“There is a little of, ‘I don’t want to go first,’” The agent told Custance. “If you’re Rantanen, you’re waiting for Marner. If you’re Marner, you’re waiting for Rantanen. … And you can couple that with, there’s not a ton of urgency right now.”

In Custance’s report, he notes that the Colorado Avalanche haven’t brought offers to Mikko Rantanen, who has discussed his situation with Laine, according to Johnston.

It begs the question: could it be that maybe Laine is nudging the Jets to try to break the ice? Is this interview just a matter of timing, and Laine is merely playing it cool (or even playing “hard to get”?).

Yes, teams are waiting for that new benchmark comparable to be set, possibly in Mitch Marner‘s prominent proceedings with the Toronto Maple Leafs.

But if you’re the Jets, maybe you want to at least dip your toes in the water and see if Laine actually wants to just get something done? Winnipeg is particularly justified in wanting to try to skip in line as, again, the Jets must settle things with Laine and Connor. Earlier this week, Connor went as far as to say that he’d prefer a long-term deal with the Jets, yet would also consider something short-term.

If things thawed out with Connor, maybe they could with Laine as well?

Either way, it’s tough to imagine this ending in any way other than the Jets signing both Connor and Laine. The bigger questions likely revolve around key resolutions: how much, and for how long?

Of course, while it’s difficult to imagine Laine not eventually signing with the Jets, it’s also foolish to say that this will necessarily be easy for Winnipeg. Perhaps that’s the biggest takeaway from what may ultimately be a harmless — if a bit unsettling — interview.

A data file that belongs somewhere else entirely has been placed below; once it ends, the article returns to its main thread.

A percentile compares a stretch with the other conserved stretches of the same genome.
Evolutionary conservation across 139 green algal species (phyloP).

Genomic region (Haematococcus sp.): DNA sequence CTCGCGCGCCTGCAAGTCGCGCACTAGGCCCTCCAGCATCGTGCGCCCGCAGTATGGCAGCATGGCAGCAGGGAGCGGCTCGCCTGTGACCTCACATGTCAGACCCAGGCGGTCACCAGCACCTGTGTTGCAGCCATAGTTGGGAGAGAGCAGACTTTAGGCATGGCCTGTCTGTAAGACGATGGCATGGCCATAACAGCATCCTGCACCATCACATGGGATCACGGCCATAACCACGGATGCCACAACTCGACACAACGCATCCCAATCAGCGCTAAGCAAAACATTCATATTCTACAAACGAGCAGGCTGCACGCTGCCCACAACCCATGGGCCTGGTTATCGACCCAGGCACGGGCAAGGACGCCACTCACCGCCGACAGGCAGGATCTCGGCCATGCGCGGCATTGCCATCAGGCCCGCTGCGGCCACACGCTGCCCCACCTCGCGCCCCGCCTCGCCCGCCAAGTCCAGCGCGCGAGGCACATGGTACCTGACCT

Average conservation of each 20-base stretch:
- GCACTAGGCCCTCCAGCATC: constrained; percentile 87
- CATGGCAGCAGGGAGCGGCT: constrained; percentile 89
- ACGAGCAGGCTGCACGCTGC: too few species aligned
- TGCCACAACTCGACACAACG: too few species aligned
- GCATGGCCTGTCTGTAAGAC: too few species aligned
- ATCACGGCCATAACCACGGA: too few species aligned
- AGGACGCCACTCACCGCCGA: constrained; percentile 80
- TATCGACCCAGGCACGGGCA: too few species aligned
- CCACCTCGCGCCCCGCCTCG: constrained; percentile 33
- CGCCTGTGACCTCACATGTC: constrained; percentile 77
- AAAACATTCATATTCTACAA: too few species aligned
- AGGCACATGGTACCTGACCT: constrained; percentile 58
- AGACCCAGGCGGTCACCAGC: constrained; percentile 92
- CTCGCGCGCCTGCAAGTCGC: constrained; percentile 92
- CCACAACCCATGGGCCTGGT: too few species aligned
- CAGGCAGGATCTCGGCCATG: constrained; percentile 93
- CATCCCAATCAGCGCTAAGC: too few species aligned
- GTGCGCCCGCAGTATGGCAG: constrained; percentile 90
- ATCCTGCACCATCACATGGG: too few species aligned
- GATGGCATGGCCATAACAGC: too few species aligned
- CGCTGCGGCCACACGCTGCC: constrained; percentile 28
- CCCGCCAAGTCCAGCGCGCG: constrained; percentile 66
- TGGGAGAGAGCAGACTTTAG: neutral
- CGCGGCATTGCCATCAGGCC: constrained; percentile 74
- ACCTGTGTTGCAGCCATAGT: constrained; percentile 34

MORE:
• ProHockeyTalk’s 2019 NHL free agency tracker
• Your 2019-20 NHL on NBC TV schedule

James O’Brien is a writer for Pro Hockey Talk on NBC Sports. Drop him a line at phtblog@nbcsports.com or follow him on Twitter @cyclelikesedins.

Burning questions for Montreal Canadiens in 2019-20

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Each day in the month of August we’ll be examining a different NHL team — from looking back at last season to discussing a player under pressure to identifying X-factors to asking questions about the future. Today we look at the Montreal Canadiens. 

Let’s explore three questions for the Habs as 2019-20 approaches …

1. Which Carey Price will show up, and how often?

With that $10.5 million cap hit, Carey Price remains a questionable investment in the eyes of many (myself included).

Still, the 2018-19 season restored some hope that Price could at least be an above-average, if not occasionally elite, goalie for the Canadiens. He managed a .918 save percentage last season, which matches his career average. Considering the heights of Price’s career, that’s a remarkable achievement.

But you must also consider the low points of Price’s career, simply because the Habs have traveled through those valleys quite a bit lately. Price played poorly in 2017-18, and was limited to just 12 games played as recently as 2015-16, so it’s not a given that Montreal will receive great play from Price.

As a side note: it’s his birthday. Here’s hoping it’s a happy one, especially since Price earned about a million cool points for the touching moment he was a part of during the 2019 NHL Awards, as you can see in the video above this post’s headline.

He’s certainly someone who’s become easy to root for.

[MORE: 2018-19 Review | X-factor | Under Pressure]

2. How many players already bumped against their ceilings?

The sheer number of Habs who enjoyed career years is remarkable, from Max Domi to Jeff Petry to Phillip Danault. Even traded-away forward Andrew Shaw often played over his head.

How many of those performances are repeatable?

The advice to tap the brakes is worthwhile with Domi, in particular. Contrast his brilliant 2018-19 season (28 goals, 72 points, 13.8 shooting percentage) with a rough final year in Arizona (nine goals [four empty-netters], 45 points, six shooting percentage in 2017-18) and you’ll realize that it’s dangerous to simply pencil in the same results from year to year.